In my last post on 21st Century Skills, I made the rather polemical and irreverent claim that thoughtfulness “flies in the face of 21st Century Skills.” Needless to say, critiquing a framework in this way when it is often connected with “critical thinking skills” by both friend and foe, this statement requires a little explanation.
Much of the rhetoric around adopting the 21st Century Skills in education, very similar to the rhetoric around adopting the use of technology in education, is predicated on a do-or-die or do-or-become-irrelevant idea. The world will leave you behind if you are not doing things with technology or teaching (or developing curriculum) the 21st Century Skills way. Kids are using technology. Business is using technology. The world is uncertain, so we must use technology and teach our children 21st Century Skills to make sure we are are on top. Because if we don’t, somebody else will be better prepared, more creative, more productive.
The following video, prepared in response to anthropologist Michael Wesch’s A Vision of Students Today, illustrates how easily global economic competition can become conflated with education, teaching, and learning:
At around the two minute mark, one boy holds a placard which reads “By the year 2016 the largest English speaking country” followed by a girl holding a placard which reads “will be China!” In my humble opinion, the rhetoric of fear can be dangerous–we are forced to act to maintain our place in the economic world without really thinking about what the ramifications are. The antidote to this fear–as well as to the drop-out problem–offered in the video is the use of technology and the application of 21st Century Skills. This instinct, to keep up and compete with technology in order to stay on top, seems entirely “natural”… until we stop and think about it, and really consider where the fear is coming from and what our options are.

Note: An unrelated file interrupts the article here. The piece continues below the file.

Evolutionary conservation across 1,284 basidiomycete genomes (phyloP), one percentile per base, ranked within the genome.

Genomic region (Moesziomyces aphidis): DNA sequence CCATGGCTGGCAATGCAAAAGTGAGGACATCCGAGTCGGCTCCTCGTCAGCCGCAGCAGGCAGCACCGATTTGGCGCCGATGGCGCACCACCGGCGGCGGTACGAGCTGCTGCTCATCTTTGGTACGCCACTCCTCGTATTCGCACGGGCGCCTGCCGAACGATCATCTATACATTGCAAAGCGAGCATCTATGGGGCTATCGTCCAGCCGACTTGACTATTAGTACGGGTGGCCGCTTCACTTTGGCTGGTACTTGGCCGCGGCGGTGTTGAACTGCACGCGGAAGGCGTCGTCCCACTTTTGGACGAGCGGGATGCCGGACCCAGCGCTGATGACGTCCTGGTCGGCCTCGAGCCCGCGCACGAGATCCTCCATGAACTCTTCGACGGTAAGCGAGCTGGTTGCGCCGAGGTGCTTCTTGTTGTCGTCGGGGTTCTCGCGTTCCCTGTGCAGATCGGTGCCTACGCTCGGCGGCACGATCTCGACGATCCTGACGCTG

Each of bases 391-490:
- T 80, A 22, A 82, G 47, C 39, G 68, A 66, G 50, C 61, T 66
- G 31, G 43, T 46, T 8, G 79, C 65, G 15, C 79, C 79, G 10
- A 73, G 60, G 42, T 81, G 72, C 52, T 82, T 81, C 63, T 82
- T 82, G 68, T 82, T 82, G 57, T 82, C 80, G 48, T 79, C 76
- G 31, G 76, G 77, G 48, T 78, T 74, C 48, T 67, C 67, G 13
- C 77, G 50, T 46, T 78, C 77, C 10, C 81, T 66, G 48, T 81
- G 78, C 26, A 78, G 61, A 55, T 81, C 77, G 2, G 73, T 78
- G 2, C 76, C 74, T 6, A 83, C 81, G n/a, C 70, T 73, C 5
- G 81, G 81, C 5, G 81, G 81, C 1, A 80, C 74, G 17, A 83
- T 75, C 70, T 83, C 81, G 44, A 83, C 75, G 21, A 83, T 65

Manuel Castells, in his sweeping The Information Age: Economy, Society and Culture trilogy on the emerging networked world, insists that we must take information and communication technologies seriously. He’s right, we must. But taking technologies seriously means careful thinking and deliberation, not necessarily just going with the flow. A thoughtful position is difficult to maintain, as Castells deftly points out that the global network of information and capital will bypass and cut out any individual, organization, or region which does not add value to the network. We don’t want to be left behind, but at the same time it is within our reach to curb the self-reinforcing logic of the network. Bill Wasik, author of And Then There’s This: How Stories Live and Die in Viral Culture, ends his book with echoes of Hannah Arendt’s reference to Cato:
We cannot unplug the machine, nor would we want to; but we must rewire it to serve us, rather than the other way around. And for that, we must learn how to partially unplug ourselves.